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LISTENING Tools, Attitude, Skills, Knowledge. Characteristics of Groups  Rules and Norms  Roles  Patterns of Interaction  Decision-Making Methods.

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Presentation on theme: "LISTENING Tools, Attitude, Skills, Knowledge. Characteristics of Groups  Rules and Norms  Roles  Patterns of Interaction  Decision-Making Methods."— Presentation transcript:

1 LISTENING Tools, Attitude, Skills, Knowledge

2 Characteristics of Groups  Rules and Norms  Roles  Patterns of Interaction  Decision-Making Methods

3 True or False? It is possible to listen without hearing. It is possible to hear without listening.

4 True or False? In the parable about Rosemary, the character Lee used emotive language when he said that Rosemary would have to spend the night with him.

5 Big Ideas – Chapter 4 Listening requires effort Faulty listening styles Reasons for poor listening Listening skills and listening strategies

6 Communication Climates in Interpersonal Relationships The emotional tone of a relationship. A communication climate is determined by the degree to which people see themselves as valued.

7 Conflict & Mediation The role of dialogue and conflict styles

8 10 reasons for poor listening Effort – its hard to stay focused Message overload – too much at once Rapid thought – 600 wpm vs 140 wpm Psychological noise – personal concerns Physical noise – distractions (fatigue) Hearing problems – frustration Faulty Assumptions - “heard it all before” Talking has more advantages = > who interrupts more? Cultural Differences Media influences – MTV, sound bytes, radio, TV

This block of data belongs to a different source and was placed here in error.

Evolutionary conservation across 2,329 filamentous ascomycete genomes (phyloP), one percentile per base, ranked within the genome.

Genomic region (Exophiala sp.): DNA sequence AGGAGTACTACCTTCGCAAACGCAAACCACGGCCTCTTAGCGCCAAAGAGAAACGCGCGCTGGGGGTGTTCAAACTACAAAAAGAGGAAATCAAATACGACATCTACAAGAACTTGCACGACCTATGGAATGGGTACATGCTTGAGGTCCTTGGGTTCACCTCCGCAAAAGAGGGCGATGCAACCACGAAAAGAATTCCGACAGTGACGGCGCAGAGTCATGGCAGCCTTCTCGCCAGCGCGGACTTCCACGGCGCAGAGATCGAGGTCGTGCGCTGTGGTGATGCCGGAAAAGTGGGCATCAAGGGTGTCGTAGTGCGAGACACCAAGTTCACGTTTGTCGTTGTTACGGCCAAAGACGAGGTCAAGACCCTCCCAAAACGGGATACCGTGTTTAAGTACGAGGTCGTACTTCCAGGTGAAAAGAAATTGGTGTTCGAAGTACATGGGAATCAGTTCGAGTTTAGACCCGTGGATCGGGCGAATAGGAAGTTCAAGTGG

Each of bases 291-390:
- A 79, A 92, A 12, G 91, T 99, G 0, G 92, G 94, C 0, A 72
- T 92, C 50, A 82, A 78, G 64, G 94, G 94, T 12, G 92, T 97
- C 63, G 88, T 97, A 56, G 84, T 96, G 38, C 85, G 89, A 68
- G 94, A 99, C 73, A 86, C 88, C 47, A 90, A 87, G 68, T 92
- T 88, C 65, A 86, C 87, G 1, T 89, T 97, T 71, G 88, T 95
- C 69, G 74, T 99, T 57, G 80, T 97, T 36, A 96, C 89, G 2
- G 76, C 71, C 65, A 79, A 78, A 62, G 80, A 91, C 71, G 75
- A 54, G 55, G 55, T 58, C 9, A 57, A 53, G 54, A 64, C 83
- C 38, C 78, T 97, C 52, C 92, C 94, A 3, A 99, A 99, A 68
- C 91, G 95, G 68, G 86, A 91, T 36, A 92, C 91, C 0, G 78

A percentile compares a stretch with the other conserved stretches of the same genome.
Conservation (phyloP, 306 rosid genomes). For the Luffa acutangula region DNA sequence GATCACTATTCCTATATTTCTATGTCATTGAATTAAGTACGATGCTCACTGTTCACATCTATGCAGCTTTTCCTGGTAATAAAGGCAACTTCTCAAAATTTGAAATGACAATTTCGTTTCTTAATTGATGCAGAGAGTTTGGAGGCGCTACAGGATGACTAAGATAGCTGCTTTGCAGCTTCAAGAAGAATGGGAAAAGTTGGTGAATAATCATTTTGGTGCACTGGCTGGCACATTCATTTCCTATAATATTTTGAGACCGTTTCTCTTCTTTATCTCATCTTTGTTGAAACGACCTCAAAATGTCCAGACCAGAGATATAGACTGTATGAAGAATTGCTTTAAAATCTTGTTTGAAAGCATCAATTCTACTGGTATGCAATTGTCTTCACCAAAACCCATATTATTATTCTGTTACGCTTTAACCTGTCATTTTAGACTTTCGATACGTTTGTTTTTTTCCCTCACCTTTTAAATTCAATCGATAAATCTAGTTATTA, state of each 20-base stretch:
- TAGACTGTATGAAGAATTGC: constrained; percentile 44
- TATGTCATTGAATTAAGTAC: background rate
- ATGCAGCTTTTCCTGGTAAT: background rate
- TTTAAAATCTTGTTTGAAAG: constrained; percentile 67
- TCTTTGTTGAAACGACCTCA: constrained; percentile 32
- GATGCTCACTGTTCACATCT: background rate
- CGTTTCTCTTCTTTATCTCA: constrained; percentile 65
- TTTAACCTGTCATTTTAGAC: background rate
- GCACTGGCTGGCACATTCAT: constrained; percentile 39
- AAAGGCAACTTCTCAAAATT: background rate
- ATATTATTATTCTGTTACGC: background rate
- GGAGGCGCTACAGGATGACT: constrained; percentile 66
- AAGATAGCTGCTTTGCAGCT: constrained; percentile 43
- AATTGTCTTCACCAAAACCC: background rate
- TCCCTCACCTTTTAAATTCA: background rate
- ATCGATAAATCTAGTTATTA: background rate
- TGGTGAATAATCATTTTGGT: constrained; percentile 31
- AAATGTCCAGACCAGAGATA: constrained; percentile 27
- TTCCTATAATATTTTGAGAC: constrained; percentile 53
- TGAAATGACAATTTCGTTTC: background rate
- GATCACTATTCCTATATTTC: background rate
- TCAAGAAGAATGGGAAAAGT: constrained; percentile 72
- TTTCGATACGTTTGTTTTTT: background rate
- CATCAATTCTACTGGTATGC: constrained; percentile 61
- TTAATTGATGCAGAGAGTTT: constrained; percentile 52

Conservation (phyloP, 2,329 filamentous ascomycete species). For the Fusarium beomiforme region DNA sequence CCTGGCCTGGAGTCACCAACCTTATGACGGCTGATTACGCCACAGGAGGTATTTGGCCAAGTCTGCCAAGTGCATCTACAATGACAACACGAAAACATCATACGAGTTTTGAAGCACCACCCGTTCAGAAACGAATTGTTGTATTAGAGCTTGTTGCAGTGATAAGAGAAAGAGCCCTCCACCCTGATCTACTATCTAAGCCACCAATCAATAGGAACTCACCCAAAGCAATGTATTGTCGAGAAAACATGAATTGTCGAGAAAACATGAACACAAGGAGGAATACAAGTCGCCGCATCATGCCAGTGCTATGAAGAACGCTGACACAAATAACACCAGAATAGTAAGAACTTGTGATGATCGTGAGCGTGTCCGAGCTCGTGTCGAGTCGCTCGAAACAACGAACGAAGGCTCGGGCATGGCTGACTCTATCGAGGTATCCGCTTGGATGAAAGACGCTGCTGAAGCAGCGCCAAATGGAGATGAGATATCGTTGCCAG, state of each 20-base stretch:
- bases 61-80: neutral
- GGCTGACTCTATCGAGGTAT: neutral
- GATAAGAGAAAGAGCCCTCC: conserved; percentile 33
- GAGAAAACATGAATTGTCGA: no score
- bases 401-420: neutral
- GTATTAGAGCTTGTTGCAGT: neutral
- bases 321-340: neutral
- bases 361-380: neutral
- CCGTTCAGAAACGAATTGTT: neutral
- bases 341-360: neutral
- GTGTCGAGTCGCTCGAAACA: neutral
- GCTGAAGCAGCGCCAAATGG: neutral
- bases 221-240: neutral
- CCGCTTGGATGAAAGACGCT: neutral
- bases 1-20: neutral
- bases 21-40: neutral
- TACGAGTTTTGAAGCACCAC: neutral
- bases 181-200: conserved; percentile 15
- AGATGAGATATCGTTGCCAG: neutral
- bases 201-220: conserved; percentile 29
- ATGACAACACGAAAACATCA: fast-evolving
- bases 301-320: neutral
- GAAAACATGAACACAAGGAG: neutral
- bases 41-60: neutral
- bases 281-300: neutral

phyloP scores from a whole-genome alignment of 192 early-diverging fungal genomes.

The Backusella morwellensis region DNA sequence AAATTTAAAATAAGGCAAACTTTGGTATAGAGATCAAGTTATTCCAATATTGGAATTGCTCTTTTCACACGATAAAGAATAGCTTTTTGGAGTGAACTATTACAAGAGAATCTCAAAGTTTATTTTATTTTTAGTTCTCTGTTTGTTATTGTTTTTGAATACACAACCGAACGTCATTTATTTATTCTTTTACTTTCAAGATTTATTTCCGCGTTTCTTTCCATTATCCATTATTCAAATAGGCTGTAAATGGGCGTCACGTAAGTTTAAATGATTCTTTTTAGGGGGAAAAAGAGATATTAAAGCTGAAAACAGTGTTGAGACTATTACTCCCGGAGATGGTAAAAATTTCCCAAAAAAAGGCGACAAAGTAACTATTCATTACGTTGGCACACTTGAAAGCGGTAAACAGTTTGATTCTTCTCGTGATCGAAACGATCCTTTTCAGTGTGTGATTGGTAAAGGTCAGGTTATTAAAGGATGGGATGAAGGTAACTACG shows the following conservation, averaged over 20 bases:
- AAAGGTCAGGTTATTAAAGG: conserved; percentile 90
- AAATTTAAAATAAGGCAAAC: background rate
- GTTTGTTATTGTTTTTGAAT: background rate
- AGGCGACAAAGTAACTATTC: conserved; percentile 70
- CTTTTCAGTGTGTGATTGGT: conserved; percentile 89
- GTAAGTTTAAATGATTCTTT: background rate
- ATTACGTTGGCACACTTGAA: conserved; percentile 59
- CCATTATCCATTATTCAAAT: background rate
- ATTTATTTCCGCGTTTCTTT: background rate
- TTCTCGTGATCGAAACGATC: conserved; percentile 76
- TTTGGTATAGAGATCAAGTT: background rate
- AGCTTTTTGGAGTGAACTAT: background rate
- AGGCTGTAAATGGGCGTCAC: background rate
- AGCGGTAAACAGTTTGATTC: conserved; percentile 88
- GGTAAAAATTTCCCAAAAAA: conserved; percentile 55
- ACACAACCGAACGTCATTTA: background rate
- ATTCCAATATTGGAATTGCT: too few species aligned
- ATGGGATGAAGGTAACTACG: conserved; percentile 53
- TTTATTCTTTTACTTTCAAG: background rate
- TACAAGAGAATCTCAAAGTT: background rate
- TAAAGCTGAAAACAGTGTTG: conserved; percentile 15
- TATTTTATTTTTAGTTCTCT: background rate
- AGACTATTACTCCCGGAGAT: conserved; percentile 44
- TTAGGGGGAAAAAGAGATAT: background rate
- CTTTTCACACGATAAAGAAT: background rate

9 LISTENING What do good listeners look like? Verbally Nonverbally Listening is not a natural process. Listening requires effort (active not passive) All listeners do not receive the same message. We hear uniquely different messages Physiological factors, social roles, cultural background, personal interests, and needs.

10 Listening Stages Attending – paying attention. Mindfulness. Understanding/Interpreting Assigning meaning to messages PRINCIPLE: The greater the similarity between individuals, the greater the likelihood for more accurate understanding. PRINCIPLE: People understand best if they can relate what they are hearing to something they already know.

11 Listening Stages … continued PRINCIPLE: You understand best that which you also experience. Responding: Giving observable feedback to speaker Clarifying a message Care about what the speaker says Confirming understanding of a message Nonverbal responses Feedback – verbal responses Remembering

12 FAULTY LISTENING Yes you can go to the concert, but I want you to call me when you get there, and I want you to take out the trash before you go, and you need to be home before 11:00 p.m. I don’t think you understand what I’m saying. I heard you. I heard you say that you want me home by 11:00 p.m. I heard what you said. Here we go again with the trash! Uh huh. I heard exactly what you said.

13 Four Personal Listening Styles CONTENT ORIENTED: Focus on issues and arguments PEOPLE ORIENTED: Focus on feelings and emotions ACTION ORIENTED: Impatient and often finish speakers’ thoughts – tend to second guess TIME ORIENTED: Prefer bulleted talking points quickly and briefly.

14 THE PARABLE

15 The Players ROSEMARY HERNANDO SVEN LEE SEICCHI 21 year old woman Fiancé Boat Owner Acquaintance Someone who listens to Rosemary’s story